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Black Workers on the Railways

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Abstract

The railways were the largest single private employer of black labour in the Rhodesias before 1947. The official figures show that black employment on the railways reached a maximum of about 18,000 in 1930, just before the Great Depression, and similar levels in the mid-1940s in response to booming wartime traffics.1 A substantial proportion of black workers who worked on the railways throughout the period were in fact employed indirectly rather than directly, that is, through the medium of contractors working on a fixed-term contract for the railways. It is nowhere made clear in official accounts whether the employment figures for black railway labour included indirect labour as well as direct labour. These two forms of black railway labour have different, but interconnected, histories.

Keywords

Migrant Worker Company Limited Black Worker Railway System Contract Price 
These keywords were added by machine and not by the authors. This process is experimental and the keywords may be updated as the learning algorithm improves.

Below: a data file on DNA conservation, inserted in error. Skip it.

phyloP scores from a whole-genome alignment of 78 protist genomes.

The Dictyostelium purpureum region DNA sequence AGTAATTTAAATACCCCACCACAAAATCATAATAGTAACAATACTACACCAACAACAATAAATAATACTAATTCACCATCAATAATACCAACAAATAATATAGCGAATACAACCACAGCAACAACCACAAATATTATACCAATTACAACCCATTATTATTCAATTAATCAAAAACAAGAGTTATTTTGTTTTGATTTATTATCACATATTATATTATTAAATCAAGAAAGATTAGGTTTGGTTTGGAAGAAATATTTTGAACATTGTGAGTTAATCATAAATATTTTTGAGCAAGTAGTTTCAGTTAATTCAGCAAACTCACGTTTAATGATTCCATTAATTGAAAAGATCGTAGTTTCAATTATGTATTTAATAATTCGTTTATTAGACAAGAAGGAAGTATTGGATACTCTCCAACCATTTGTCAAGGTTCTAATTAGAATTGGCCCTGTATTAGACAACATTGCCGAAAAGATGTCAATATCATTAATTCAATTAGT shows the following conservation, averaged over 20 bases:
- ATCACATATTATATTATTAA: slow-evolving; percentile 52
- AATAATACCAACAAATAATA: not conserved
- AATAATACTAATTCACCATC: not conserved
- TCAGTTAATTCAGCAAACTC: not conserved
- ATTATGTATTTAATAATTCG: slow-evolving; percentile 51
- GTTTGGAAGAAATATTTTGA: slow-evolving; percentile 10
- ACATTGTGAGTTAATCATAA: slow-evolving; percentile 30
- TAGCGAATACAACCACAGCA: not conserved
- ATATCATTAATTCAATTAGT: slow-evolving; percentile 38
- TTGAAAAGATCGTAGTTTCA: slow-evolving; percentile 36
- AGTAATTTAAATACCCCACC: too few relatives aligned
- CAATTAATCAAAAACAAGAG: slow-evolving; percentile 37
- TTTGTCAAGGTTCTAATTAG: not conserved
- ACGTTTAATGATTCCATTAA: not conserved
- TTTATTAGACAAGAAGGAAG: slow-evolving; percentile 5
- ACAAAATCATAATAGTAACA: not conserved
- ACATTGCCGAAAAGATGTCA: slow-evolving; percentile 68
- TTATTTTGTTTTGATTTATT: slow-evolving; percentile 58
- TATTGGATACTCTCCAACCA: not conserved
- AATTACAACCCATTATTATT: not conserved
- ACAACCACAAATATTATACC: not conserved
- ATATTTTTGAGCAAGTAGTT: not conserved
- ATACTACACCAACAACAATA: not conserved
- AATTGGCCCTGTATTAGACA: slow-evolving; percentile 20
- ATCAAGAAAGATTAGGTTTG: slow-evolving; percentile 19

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Notes and References

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    The following is a list, arranged chronologically, of some of the most important studies to deal in depth with the 1948 general strike: R. Gray, The Two Nations. Aspects of the Development of Race Relations in the Rhodesias and Nyasaland (Oxford, 1960) (see pp. 315–23); Thornton, ‘A History of the African Population of Bulawayo’, draft chapter 6 (see pp. 12–48); J. Lunn, ‘The Political Economy of Protest: the 1948 General Strike in Southern Rhodesia’ (University of Manchester BA thesis, 1982); N. Bhebe, African Politics in Zimbabwe, 1947–58 (Harare, 1989); O. Stuart, ‘“Good Boys”, Footballers and Strikers: African Social Change in Bulawayo, 1933–53’; I.R. Phimister, An Economic and Social History of Zimbabwe (see pp. 258–74); J. Lunn, ‘The Meaning of the 1948 General Strike in Colonial Zimbabwe’, unpublished. (1994).Google Scholar
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© Jon Lunn 1997

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